Under Seljuk rule (c. 1081-1308) the formerly Christian Byzantine territories of Anatolia were transformed by the development of Muslim culture, society and politics, and it was then - well before the arrival of the Ottomans - that a Turkish population became firmly established in these lands. But these developments are little understood, and the Seljuk dynasty remains little studied. Yet the Seljuks of Anatolia were one of the most influential dynasties of the thirteenth-century Middle East, controlling some of the major trade routes of the period, playing a crucial role in linking East and West of the medieval world. This volume examines Seljuk culture and history by looking at developments both at court and in society at large and shed new light on Seljuk political culture and dynastic ideology, the engagement of politics with religion, and Christian-Muslim interaction. The Seljuks of Anatolia will be of great interest to researchers with interests in Byzantium as well as the material culture and society of the medieval Islamic world.
Andrew Peacock is Lecturer in the School of History, University of St Andrews. He holds a PhD in Oriental Studies from the University of Cambridge and is the author of Early Seljuq History: A New Interpretation (2010). Sara Nur Yildiz is Research Associate at the University of St Andrews. She holds a PhD in Near Eastern Languages and Civilizations from the University of Chicago.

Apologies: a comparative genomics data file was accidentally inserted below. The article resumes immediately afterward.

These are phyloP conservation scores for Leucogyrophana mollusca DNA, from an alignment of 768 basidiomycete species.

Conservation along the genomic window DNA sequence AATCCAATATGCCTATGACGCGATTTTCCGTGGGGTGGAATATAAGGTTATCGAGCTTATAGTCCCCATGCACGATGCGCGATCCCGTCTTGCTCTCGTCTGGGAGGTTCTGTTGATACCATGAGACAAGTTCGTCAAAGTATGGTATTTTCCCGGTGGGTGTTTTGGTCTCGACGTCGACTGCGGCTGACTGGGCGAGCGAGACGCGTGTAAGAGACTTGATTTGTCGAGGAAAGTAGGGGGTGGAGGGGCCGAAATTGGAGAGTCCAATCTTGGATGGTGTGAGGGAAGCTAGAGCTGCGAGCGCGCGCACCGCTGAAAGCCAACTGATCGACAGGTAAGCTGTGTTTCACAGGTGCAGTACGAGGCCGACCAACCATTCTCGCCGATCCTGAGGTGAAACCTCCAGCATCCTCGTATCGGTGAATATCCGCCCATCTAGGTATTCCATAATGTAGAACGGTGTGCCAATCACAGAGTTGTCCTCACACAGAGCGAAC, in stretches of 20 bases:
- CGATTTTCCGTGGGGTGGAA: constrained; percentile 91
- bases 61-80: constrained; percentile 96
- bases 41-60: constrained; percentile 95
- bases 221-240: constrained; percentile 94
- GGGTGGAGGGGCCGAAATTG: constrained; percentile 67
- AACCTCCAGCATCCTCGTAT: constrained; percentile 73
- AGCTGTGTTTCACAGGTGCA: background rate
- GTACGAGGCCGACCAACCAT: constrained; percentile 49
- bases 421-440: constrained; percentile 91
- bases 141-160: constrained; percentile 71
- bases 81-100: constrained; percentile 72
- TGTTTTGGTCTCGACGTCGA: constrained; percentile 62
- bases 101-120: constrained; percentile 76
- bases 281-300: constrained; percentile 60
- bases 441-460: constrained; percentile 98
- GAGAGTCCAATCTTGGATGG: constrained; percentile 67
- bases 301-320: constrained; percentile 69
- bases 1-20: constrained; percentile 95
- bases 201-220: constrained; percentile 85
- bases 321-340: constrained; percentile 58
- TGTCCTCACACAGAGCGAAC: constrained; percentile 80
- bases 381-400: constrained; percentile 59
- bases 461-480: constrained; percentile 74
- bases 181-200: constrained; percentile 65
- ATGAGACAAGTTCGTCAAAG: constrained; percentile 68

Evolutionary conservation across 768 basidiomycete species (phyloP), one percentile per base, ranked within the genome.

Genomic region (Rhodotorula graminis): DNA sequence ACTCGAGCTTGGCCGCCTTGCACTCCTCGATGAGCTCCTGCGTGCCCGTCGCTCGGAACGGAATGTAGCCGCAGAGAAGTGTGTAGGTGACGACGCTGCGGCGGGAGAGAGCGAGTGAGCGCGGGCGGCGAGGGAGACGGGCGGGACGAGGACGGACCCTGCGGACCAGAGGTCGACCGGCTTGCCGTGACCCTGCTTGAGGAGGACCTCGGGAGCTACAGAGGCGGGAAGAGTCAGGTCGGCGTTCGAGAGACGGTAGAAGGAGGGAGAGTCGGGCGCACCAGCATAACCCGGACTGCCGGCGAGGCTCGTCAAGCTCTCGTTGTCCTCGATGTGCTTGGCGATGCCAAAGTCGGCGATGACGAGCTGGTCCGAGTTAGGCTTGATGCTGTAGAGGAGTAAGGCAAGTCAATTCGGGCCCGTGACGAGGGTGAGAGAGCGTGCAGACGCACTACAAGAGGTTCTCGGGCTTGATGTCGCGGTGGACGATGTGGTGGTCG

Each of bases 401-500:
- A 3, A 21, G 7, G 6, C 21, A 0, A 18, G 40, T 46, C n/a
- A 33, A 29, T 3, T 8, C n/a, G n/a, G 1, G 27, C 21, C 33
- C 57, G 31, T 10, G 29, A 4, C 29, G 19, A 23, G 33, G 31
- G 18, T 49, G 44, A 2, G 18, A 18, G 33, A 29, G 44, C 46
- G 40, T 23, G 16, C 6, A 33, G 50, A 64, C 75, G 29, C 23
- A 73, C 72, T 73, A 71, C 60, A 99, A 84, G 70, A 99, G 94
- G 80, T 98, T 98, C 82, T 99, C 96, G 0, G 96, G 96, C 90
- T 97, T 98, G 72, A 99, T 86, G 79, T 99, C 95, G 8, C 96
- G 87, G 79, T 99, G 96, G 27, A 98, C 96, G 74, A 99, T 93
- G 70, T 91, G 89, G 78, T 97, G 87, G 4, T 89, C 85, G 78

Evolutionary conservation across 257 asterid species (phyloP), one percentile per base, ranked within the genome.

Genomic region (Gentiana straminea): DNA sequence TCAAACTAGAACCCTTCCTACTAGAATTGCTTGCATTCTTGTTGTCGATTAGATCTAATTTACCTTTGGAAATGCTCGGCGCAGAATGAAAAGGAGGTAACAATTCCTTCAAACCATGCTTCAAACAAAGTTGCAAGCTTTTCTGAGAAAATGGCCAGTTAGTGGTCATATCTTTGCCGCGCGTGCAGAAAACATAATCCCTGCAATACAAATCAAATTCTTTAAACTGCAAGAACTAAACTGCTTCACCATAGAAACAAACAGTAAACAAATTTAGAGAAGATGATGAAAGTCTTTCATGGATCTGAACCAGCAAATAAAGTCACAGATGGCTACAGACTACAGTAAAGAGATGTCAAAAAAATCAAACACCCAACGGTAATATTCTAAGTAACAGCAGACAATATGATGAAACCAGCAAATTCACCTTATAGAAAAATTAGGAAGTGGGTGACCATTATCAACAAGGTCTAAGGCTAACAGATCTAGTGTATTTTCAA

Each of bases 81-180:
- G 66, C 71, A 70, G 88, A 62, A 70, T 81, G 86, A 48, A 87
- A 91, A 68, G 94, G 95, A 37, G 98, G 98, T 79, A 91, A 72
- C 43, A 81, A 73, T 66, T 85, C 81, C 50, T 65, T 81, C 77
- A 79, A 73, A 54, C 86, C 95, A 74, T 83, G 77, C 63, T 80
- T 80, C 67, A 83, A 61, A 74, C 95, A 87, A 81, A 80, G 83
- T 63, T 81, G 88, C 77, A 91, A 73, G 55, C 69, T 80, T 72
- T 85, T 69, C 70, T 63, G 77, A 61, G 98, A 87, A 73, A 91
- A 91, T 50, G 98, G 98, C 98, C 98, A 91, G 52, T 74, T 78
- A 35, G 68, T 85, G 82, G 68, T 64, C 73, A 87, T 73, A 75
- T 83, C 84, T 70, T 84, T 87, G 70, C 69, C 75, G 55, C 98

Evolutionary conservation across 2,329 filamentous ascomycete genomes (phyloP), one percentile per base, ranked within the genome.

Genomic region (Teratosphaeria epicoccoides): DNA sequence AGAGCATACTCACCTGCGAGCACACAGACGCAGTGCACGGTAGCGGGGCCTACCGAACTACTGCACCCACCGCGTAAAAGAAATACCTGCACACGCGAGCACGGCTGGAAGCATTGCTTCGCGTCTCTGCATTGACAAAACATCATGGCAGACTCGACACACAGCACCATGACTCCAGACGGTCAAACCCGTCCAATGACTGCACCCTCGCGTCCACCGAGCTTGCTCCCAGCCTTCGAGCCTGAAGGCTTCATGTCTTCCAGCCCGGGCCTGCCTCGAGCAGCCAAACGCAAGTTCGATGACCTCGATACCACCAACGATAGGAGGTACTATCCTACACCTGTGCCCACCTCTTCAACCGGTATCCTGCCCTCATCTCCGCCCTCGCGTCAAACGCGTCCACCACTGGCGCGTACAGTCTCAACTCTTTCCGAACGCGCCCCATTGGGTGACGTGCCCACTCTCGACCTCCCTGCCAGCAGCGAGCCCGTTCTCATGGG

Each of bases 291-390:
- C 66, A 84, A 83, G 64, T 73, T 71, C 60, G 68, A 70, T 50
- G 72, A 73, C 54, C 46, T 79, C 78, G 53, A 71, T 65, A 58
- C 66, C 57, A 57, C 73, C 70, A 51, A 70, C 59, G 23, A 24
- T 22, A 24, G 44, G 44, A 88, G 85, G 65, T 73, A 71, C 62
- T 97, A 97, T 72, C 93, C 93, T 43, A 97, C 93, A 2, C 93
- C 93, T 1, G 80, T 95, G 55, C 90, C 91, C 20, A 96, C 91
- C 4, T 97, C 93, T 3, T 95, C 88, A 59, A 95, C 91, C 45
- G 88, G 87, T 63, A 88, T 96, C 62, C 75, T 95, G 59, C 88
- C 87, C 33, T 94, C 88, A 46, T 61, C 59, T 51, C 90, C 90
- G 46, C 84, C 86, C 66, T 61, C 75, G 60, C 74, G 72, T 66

Chapter 1: Introduction Part One: Dynastic Identity and the Great Seljuk Inheritance Chapter 2: The House of Mengujek in Divrioi: Constructions of Dynastic Identity in the Late 12th Century Chapter 3: 'The King of the East and the West': the Seljuk Dynastic Concept and Titles in the Muslim and Christian Sources Chapter 4: A Nadim for the Sultan: Rawandi and the Anatolian Seljuks Part Two: The Royal Household Chapter 5: Harem Christianity: The Byzantine Identity of Seljuk Princes Chapter 6: Paper, Stone, Scissors: 'Ala' al-Din Kayqubad, 'Ismat al-Dunya wa 'l-Din, and the Writing of Seljuk History Part Three: Sufism at Court and in Society Chapter 7: In the Proximity of Sultans: Majd al-Din Ishaq, Ibn 'Arabi and the Seljuk Court Chapter 8: Sufis and the Seljuk Court in Mongol Anatolia: Politics and Patronage in the Works of Jalal al-Din Rumi and Sultan Walad Chapter 9: Futuwwa in 13th-century Rum and Armenia: Reform Movements and the Managing of Multiple Allegiances on the Seljuk Periphery Chapter 10: Conclusion: Research on the Seljuks of Anatolia: Some Comments on the State of the Art